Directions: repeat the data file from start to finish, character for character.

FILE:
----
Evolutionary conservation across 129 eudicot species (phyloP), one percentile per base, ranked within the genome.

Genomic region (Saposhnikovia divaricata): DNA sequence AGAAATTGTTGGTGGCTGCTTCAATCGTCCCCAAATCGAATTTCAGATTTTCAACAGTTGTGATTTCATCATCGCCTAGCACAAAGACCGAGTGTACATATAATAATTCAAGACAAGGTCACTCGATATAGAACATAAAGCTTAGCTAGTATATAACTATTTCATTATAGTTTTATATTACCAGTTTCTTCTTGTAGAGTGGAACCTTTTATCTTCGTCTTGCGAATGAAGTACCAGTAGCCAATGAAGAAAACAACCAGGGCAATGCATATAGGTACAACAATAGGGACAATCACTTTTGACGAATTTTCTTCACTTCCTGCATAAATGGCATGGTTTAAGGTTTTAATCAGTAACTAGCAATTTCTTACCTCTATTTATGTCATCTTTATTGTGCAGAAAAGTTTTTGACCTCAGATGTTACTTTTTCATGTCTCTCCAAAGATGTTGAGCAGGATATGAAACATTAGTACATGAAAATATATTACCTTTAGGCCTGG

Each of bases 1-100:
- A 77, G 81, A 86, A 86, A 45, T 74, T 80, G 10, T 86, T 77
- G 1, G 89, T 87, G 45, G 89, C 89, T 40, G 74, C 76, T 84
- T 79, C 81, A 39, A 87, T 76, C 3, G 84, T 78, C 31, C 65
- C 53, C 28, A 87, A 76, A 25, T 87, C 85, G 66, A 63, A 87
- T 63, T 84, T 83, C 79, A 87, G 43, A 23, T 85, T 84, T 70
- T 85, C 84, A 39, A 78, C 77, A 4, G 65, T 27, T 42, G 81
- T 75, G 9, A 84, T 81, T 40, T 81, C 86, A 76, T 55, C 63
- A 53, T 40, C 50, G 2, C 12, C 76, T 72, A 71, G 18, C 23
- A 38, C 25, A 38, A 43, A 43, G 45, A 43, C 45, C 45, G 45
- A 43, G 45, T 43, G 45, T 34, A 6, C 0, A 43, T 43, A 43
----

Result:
Evolutionary conservation across 129 eudicot species (phyloP), one percentile per base, ranked within the genome.

Genomic region (Saposhnikovia divaricata): DNA sequence AGAAATTGTTGGTGGCTGCTTCAATCGTCCCCAAATCGAATTTCAGATTTTCAACAGTTGTGATTTCATCATCGCCTAGCACAAAGACCGAGTGTACATATAATAATTCAAGACAAGGTCACTCGATATAGAACATAAAGCTTAGCTAGTATATAACTATTTCATTATAGTTTTATATTACCAGTTTCTTCTTGTAGAGTGGAACCTTTTATCTTCGTCTTGCGAATGAAGTACCAGTAGCCAATGAAGAAAACAACCAGGGCAATGCATATAGGTACAACAATAGGGACAATCACTTTTGACGAATTTTCTTCACTTCCTGCATAAATGGCATGGTTTAAGGTTTTAATCAGTAACTAGCAATTTCTTACCTCTATTTATGTCATCTTTATTGTGCAGAAAAGTTTTTGACCTCAGATGTTACTTTTTCATGTCTCTCCAAAGATGTTGAGCAGGATATGAAACATTAGTACATGAAAATATATTACCTTTAGGCCTGG

Each of bases 1-100:
- A 77, G 81, A 86, A 86, A 45, T 74, T 80, G 10, T 86, T 77
- G 1, G 89, T 87, G 45, G 89, C 89, T 40, G 74, C 76, T 84
- T 79, C 81, A 39, A 87, T 76, C 3, G 84, T 78, C 31, C 65
- C 53, C 28, A 87, A 76, A 25, T 87, C 85, G 66, A 63, A 87
- T 63, T 84, T 83, C 79, A 87, G 43, A 23, T 85, T 84, T 70
- T 85, C 84, A 39, A 78, C 77, A 4, G 65, T 27, T 42, G 81
- T 75, G 9, A 84, T 81, T 40, T 81, C 86, A 76, T 55, C 63
- A 53, T 40, C 50, G 2, C 12, C 76, T 72, A 71, G 18, C 23
- A 38, C 25, A 38, A 43, A 43, G 45, A 43, C 45, C 45, G 45
- A 43, G 45, T 43, G 45, T 34, A 6, C 0, A 43, T 43, A 43